- Enhancing users ability to display data in new ways - Enhance chart types and configurations for easy use and creation.
- Combination Charts: A combination chart empowers the user to graph two data elements on the same graph. It is effectively used for comparison purposes. For example, a combination graph is recommended to graphically display:
- Business: Goal revenue vs. Actual revenue by month
- K-12: Total Absences vs. Unexcused Absences; or Average Math Test Scores vs. Average English Test Scores; or Writing Scores vs. Total Absences; etc.
- Higher Ed: Total Revenue vs. Total Expenses
- Finance: Max open vs Total Volume
The first data element plotted in a combination chart appears as a bar chart; the second (and subsequent) appear as line graphs. All standard features apply to a combination chart including the ability to apply a series, a filter, customize the Y-axis and include a benchmark.
- Dual Y-axis Combination Charts: This chart is similar to a combination chart (above); however, it differs to the extent that you can apply two different Y-axis scales. It is recommended when you are graphing multiple data elements that have a significant different scales. For example:
- Business: Total sales vs. Total Revenue by month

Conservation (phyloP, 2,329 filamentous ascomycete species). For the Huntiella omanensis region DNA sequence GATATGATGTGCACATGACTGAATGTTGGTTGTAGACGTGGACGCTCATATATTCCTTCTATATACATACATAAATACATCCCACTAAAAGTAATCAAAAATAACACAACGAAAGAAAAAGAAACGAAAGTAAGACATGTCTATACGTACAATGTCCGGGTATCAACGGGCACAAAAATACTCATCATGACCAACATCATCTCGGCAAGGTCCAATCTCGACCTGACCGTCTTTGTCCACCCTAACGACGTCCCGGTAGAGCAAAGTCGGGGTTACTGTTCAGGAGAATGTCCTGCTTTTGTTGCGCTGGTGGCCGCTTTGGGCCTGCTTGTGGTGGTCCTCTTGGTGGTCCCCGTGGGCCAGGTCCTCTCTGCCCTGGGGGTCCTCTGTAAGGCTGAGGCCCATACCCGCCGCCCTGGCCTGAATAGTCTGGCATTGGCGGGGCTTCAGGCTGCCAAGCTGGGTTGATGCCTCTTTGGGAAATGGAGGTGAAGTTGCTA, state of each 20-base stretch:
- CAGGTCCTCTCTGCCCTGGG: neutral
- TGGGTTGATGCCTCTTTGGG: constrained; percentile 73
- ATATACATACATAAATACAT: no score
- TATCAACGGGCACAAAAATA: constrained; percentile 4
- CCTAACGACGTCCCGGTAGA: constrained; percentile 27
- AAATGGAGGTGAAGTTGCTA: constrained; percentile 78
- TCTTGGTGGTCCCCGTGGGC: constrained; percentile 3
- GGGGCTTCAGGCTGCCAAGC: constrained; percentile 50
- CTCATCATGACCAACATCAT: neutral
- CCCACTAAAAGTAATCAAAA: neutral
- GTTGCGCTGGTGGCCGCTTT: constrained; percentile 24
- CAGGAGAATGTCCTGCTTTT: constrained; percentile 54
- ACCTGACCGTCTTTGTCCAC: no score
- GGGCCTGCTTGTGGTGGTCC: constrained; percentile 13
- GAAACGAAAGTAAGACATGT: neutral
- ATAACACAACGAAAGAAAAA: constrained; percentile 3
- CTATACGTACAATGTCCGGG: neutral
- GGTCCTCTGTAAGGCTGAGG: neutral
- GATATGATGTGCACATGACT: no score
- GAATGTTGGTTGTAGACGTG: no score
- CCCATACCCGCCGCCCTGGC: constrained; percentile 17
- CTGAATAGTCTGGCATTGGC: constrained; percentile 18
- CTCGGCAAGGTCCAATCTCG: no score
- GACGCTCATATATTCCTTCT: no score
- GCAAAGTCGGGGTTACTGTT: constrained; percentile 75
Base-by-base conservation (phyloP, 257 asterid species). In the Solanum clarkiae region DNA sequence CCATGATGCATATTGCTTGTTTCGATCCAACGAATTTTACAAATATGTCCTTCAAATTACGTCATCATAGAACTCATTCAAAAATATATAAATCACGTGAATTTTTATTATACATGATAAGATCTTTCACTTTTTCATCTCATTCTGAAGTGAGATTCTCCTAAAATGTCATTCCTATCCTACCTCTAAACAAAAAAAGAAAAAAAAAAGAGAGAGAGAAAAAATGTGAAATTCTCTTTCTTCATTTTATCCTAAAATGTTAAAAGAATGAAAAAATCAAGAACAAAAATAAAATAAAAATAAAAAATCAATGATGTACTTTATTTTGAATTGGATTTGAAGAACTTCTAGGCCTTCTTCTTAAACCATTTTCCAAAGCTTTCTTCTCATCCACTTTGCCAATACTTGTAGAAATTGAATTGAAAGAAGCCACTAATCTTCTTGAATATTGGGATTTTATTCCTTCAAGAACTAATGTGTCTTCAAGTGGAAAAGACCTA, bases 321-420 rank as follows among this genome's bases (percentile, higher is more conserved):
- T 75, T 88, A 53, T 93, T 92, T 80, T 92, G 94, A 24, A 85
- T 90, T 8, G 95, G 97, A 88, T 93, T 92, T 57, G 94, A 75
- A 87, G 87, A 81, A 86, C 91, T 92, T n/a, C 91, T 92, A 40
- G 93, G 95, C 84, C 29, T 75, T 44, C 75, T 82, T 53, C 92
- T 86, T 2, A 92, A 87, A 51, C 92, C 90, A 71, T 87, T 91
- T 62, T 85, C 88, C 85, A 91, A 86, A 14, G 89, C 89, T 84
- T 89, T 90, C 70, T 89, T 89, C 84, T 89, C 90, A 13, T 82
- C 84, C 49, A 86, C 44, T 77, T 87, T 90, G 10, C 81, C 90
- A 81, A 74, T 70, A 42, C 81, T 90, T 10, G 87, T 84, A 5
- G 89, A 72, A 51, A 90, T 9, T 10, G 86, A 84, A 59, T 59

- K-12: Total number of tests taken (which may range from 1,000 – 10,000) vs. Average Math Test Scores (which may range from 0-100)
- Higher Education: Total Expenses vs Total Enrolled at the University or Total Number of Students who Applied vs. Total Number of Students Accepted
- Finance: Max open vs yield %
All standard features are available with the Dual Y-Axis Combination Chart. As a user, you can apply a customized Y-axis (to the right and left), enter a benchmark, add a series (to one of both of the data elements in the graph), and filter by any field.
- Scatter plot: A Scatter plot is used to plot data points on a horizontal and a vertical axis in the attempt to show how much one variable is affected by another. Each row in the data table is represented by a marker whose position depends on its values in the columns set on the X- and Y-axes. Multiple scales can be used on the Y-axis to when you want to compare several markers with significantly different value ranges.
- Gauges: Gauges make for great gadgets on the dashboard. Users can publish key data metrics as a thermometer, linear/angular gauges as well as many other interesting, eye-catching gauges. Creating a gauge is easy and users have all standard options available such as filtering and applying a benchmark. Below are few examples of gauges:
- Total number of tests delivered
- Average writing scores compared to the proficiency benchmark